ABSTRACT: Teaching nontechnical skills in surgical residency: A systematic review of current approaches and outcomes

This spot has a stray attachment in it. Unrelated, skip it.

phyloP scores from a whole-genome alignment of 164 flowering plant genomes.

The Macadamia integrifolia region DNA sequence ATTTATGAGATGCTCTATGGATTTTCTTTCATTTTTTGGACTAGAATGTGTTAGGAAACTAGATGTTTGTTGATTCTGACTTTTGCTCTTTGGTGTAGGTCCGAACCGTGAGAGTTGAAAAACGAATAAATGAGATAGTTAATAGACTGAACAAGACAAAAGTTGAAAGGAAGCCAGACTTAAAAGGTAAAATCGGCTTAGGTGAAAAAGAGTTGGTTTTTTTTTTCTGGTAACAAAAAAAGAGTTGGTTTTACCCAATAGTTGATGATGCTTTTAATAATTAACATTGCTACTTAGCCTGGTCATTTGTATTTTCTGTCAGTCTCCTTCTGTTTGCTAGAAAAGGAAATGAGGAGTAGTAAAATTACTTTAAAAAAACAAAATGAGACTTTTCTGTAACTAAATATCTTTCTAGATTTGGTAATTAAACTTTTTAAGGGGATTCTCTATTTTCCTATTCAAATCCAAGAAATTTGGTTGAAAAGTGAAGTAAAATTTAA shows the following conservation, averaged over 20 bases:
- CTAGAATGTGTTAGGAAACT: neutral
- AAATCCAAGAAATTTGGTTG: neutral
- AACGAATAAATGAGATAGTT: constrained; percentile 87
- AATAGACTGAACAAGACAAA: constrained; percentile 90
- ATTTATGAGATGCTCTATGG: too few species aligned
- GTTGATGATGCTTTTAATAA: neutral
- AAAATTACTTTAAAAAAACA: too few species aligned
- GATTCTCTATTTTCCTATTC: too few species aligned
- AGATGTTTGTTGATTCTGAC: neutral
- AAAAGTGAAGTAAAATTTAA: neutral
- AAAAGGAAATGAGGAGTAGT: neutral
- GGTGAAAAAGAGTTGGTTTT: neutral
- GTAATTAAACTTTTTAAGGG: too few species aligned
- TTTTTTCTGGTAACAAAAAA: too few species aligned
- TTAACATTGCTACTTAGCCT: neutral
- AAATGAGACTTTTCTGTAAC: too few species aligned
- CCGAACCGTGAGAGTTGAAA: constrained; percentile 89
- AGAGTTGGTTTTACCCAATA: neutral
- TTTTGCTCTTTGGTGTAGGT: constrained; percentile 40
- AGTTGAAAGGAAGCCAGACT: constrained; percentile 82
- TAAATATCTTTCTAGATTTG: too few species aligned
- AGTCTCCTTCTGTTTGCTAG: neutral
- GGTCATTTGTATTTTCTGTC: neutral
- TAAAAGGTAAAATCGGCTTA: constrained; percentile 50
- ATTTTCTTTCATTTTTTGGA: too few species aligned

BACKGROUND:A growing body of evidence suggests that nontechnical skills NTS of surgeons play an important role in patient safety in the operating room and can be improved through specific training interventions. The need to address communication and interpersonal skills in postgraduate medical education has been emphasized by the respective regulatory bodies for accreditation and certification. The present review had 2 purposes: To provide an overview of current approaches to training and assessment of NTS in surgery and to critically appraise the strength of the evidence supporting their effectiveness.METHODS:A systematic search of the literature Ovid MEDLINE; PsycINFO; Embase was conducted using predefined inclusion criteria. The evidence for the main outcome themes was appraised using the GRADE approach.RESULTS:Of the 2,831 identified records, 23 were selected for qualitative synthesis. Four randomized, controlled trials and 19 observational pre-post studies were reviewed. Significant effects of training were shown for the identified outcome themes patient-centered communication, teamwork, decision making, coping with stress, patient safety and error management. The overall strength of evidence supporting training effects on outcome measures was graded as “moderate” teamwork, “low” patient-centered communication, decision making, and coping with stress, and “very low” patient safety and error management, respectively.CONCLUSION:Training interventions can have positive effects on residents nontechnical knowledge, skills, and attitudes. Although the overall strength of evidence is moderate at best, recent interventions provide valuable information regarding instructional strategies and methods for training and assessment of NTS in modern surgical curricula.